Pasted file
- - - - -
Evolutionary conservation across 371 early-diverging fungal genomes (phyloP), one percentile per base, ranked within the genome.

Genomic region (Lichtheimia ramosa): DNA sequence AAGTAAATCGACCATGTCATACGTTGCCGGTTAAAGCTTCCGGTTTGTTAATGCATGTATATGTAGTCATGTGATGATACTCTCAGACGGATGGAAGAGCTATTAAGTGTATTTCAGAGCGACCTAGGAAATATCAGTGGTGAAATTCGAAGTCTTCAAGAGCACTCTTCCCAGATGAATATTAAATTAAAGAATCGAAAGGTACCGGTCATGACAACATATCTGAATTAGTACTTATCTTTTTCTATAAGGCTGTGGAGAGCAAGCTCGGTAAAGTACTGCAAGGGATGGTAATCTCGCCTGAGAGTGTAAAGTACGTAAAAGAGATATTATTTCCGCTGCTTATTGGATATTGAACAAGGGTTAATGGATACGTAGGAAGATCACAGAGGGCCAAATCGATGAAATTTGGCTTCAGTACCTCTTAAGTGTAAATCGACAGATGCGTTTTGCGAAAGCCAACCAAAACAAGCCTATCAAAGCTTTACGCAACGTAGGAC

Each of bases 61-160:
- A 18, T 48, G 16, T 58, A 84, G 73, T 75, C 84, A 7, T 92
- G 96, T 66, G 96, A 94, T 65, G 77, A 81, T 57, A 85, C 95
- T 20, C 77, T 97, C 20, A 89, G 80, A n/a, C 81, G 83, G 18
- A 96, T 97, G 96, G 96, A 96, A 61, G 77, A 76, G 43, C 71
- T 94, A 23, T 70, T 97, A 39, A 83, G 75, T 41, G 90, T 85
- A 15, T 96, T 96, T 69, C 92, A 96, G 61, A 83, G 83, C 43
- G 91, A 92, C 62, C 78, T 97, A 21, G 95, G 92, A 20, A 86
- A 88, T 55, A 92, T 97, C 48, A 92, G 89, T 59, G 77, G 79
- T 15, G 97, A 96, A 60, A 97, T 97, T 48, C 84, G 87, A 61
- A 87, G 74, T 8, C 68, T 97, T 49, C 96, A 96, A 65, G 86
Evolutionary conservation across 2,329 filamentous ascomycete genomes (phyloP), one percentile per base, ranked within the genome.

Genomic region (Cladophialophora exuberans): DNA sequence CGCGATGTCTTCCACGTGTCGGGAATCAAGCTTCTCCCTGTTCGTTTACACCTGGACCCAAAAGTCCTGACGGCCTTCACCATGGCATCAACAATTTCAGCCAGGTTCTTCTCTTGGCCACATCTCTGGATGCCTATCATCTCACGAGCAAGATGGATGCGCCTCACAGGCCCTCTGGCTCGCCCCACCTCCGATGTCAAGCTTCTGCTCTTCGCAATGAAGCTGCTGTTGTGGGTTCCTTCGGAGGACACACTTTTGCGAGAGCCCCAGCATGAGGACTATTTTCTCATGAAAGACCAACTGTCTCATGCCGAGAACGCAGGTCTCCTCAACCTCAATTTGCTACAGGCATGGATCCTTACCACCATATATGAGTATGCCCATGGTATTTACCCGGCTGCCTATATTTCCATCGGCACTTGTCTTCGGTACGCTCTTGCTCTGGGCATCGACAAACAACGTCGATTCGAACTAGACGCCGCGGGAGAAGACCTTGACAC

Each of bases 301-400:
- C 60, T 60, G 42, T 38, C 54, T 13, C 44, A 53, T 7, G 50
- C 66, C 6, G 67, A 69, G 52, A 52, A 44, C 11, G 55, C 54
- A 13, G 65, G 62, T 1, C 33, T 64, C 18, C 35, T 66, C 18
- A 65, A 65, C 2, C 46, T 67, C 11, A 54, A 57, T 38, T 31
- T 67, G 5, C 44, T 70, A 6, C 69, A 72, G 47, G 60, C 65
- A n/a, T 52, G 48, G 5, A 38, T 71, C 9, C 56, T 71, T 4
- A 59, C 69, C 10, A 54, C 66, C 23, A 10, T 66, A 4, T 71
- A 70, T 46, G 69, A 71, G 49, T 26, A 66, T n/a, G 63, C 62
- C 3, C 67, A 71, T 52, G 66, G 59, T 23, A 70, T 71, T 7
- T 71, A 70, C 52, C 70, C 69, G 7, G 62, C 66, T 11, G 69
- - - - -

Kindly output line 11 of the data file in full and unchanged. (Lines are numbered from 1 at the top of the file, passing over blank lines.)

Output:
- A 88, T 55, A 92, T 97, C 48, A 92, G 89, T 59, G 77, G 79